Biography for John Carroll
John D. Carroll, Editor-in-Chief
John D. Carroll is a biotech analyst with 34 years of prize-winning experience in journalism. Appointed editor of FierceBiotech in 2003, he has covered genomics, biotechnology, healthcare and other business topics for Managed Care, American Banker, Small Times, and Local Business.com, He has also contributed stories from Central America and Ireland to the Dallas Morning News and Time and wrote for the Houston Press and other leading publications. He spent six years as editor and publisher of the Dallas Business Journal, was publisher of Texas Business and early in his career was part of a Pulitzer Prize-winning team of reporters and editors at the Kansas City Star & Times. He enjoys hiking, traveling and spending time with his family. Carroll is based in Vermont and Texas and can be reached at email@example.com. Follow @JohnCFierce on Twitter.
Articles by John Carroll
Four months after it signed an option pact that included $33 million in an upfront and early milestone, along with $468 million in add-on incentives, Takeda has agreed to pay the freight on researching up to four more MacroGenics programs while adding up to $400 million each--$1.6 billion in total--in fresh milestones.
Chicago-based Baxter International has inked a 200,000-square-foot lease in the heart of Cambridge, MA's biotech hub which will become the new research center of its soon-to-be-spun-out biopharma division, Baxalta.
The U.K.'s Horizon Discovery has snapped up St. Louis-based Sage Labs for $48 million in cash and stock.
Thomson Reuters BioWorld took a deep dive into the subject and surfaced today with a detailed report outlining a bustling new global business with roughly 700 so-called follow-ons put in the clinic by 245 companies and institutions. Looking ahead to 2020, analysts say, you can anticipate that biosimilars will account for about $25 billion out of $100 billion in sales for off-patent biologics.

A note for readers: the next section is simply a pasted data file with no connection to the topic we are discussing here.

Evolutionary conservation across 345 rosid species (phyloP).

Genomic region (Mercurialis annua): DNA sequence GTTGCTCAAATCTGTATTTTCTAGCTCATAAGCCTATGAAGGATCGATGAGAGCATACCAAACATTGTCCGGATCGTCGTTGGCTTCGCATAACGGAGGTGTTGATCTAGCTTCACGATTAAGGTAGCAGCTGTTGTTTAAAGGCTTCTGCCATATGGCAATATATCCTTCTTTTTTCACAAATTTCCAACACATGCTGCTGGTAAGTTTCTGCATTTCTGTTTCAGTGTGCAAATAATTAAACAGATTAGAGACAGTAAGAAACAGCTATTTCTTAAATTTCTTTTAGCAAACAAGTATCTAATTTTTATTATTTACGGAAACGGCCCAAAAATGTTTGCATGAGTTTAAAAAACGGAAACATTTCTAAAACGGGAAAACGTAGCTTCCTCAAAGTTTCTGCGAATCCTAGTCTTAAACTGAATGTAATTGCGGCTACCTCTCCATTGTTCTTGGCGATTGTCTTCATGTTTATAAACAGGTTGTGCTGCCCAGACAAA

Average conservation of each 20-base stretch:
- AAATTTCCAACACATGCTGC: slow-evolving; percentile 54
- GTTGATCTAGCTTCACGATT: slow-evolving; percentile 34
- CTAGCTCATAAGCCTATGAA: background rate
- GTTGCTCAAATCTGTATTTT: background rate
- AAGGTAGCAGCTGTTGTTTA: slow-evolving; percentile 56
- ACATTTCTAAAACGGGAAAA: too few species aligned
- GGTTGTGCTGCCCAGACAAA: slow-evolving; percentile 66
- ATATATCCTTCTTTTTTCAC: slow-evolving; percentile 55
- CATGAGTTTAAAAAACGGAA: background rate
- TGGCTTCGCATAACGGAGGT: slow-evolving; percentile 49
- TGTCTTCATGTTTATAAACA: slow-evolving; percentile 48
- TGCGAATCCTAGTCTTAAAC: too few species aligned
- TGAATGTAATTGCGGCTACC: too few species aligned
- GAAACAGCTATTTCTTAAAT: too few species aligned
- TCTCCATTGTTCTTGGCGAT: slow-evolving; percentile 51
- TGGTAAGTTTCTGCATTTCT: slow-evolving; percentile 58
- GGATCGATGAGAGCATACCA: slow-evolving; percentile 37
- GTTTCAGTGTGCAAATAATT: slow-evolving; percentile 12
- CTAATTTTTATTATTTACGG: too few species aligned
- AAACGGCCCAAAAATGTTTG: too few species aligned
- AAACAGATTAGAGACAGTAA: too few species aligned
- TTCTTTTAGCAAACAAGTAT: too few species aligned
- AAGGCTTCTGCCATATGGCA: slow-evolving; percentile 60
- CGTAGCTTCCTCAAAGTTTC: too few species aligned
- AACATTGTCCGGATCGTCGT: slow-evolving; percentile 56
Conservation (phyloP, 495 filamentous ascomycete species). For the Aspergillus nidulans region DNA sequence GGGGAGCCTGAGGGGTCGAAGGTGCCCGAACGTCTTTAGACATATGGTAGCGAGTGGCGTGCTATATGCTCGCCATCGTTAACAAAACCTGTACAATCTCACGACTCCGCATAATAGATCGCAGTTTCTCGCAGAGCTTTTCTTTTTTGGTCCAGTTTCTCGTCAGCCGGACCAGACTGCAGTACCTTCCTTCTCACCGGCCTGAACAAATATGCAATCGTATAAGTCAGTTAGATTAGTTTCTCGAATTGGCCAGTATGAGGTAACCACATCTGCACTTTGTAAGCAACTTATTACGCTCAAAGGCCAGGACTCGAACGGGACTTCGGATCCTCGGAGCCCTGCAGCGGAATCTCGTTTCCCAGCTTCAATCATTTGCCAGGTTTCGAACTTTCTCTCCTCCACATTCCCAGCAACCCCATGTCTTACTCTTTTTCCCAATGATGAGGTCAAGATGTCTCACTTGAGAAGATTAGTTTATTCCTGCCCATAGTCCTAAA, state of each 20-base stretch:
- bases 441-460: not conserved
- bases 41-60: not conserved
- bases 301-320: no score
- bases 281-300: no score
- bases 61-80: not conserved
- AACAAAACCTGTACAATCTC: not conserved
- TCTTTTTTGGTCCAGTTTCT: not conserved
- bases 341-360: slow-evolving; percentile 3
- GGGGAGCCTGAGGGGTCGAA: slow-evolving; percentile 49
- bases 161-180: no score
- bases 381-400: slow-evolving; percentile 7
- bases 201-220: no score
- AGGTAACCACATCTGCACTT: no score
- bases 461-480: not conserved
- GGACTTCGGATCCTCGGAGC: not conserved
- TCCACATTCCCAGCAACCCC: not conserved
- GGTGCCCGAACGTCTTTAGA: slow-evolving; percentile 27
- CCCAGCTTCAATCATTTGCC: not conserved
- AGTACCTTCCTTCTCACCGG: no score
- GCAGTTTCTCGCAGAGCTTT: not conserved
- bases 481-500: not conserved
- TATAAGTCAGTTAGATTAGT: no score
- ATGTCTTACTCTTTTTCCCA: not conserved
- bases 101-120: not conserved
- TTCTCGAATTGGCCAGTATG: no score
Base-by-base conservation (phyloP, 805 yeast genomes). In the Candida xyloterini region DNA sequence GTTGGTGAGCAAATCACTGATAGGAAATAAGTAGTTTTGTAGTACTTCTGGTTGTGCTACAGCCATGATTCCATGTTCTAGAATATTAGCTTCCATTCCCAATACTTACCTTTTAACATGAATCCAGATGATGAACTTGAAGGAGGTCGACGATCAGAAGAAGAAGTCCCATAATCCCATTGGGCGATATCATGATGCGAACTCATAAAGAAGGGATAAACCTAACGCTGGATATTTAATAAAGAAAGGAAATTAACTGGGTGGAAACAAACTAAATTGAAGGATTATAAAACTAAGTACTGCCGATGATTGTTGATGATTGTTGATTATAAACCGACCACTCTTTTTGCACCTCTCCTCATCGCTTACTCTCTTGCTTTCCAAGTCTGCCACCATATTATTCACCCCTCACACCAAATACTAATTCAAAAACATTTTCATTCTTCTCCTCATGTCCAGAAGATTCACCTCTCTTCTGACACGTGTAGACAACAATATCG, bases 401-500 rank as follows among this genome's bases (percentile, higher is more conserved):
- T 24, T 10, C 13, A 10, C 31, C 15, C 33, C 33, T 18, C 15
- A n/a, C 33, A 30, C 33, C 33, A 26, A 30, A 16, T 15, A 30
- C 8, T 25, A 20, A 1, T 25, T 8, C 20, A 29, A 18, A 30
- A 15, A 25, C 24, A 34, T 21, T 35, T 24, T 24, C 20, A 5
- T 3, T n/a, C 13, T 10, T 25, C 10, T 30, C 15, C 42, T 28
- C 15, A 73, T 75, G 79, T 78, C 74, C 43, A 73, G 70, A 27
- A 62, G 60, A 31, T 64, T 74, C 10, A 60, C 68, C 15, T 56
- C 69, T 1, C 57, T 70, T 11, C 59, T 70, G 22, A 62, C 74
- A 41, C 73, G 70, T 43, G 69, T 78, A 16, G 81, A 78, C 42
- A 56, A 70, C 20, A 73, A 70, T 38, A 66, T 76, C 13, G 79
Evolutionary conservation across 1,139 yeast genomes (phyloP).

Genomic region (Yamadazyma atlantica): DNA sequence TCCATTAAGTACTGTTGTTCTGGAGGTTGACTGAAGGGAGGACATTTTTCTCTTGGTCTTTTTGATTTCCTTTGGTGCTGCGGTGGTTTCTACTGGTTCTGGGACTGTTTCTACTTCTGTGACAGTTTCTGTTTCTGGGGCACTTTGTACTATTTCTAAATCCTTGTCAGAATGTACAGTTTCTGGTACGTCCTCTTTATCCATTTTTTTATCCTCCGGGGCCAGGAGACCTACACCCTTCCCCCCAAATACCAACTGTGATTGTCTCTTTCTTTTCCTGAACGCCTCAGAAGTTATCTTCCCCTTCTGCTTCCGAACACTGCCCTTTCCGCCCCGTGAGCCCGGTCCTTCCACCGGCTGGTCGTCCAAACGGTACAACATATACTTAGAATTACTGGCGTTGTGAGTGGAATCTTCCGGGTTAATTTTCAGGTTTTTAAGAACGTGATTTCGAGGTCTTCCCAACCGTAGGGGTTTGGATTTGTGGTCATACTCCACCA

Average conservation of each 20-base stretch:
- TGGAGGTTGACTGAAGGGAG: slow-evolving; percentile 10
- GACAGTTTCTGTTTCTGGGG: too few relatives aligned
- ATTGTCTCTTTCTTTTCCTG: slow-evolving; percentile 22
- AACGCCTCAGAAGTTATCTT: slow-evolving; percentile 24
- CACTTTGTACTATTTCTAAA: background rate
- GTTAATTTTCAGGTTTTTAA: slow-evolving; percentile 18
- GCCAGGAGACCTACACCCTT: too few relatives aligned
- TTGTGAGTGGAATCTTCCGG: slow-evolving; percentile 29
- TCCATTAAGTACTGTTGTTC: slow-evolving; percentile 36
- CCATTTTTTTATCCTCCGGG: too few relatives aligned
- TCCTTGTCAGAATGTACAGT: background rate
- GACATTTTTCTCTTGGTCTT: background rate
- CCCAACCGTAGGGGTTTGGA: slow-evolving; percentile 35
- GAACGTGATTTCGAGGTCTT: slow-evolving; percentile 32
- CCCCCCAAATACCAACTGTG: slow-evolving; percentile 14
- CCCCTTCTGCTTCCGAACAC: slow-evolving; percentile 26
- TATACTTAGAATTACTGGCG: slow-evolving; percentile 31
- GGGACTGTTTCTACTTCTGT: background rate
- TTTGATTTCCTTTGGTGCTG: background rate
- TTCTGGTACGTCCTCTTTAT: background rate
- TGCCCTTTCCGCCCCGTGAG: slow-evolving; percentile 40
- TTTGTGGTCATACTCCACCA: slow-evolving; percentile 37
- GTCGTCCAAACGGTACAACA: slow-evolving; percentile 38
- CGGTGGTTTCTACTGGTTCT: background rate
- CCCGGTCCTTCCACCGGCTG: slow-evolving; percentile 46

Shares of Tonix Pharmaceuticals were hammered early Monday after the biotech put out word that its lead drug had failed a Phase IIb study for fibromyalgia.
Over the weekend oncology investigators from all around the world gathered in Madrid at the European Society for Medical Oncology (ESMO) 2014 Congress to review the latest advances--and setbacks--in the fast-moving field of cancer drug research. As usual, the big companies dominated the discussions, as rival oncology groups touted new data as they tried to position competing therapies in the global scramble to develop new and better cancer drugs, now one of the hottest fields in R&D.
About 18 months after Astellas dumped its development partnership with Ambit Biosciences on a now late-stage drug for acute myeloid leukemia, Daiichi Sankyo has stepped in to snap up the San Diego-based biotech for up to $410 million. The deal helps beef up the Japanese company's oncology pipeline.
Regado had all of its eggs in one basket when it took its lead therapy into a Phase III trial on its own. And now that the anticoagulant study has been shelved after signs of a severe allergic reaction were seen among patients, the biotech is cutting more than half of its staffers in an effort to preserve cash and review what kind of moves it can still make.
A slate of top-tier biotech investors are coming in with a whopping $104 million Series A designed to take Oxford-based Adaptimmune--named a Fierce 15 company earlier in the week--well down the clinical path on its immuno-oncology tech.
Back at the beginning of this month, Seattle-based VentiRx spread the news that it had raised a venture round for its newly fast-tracked TLR8 cancer vaccine research, but didn't disclose just how much it had in hand. A new filing at the SEC, though, puts the venture figure at $50.6 million, with another $2.4 million or so left to add in the planned raise.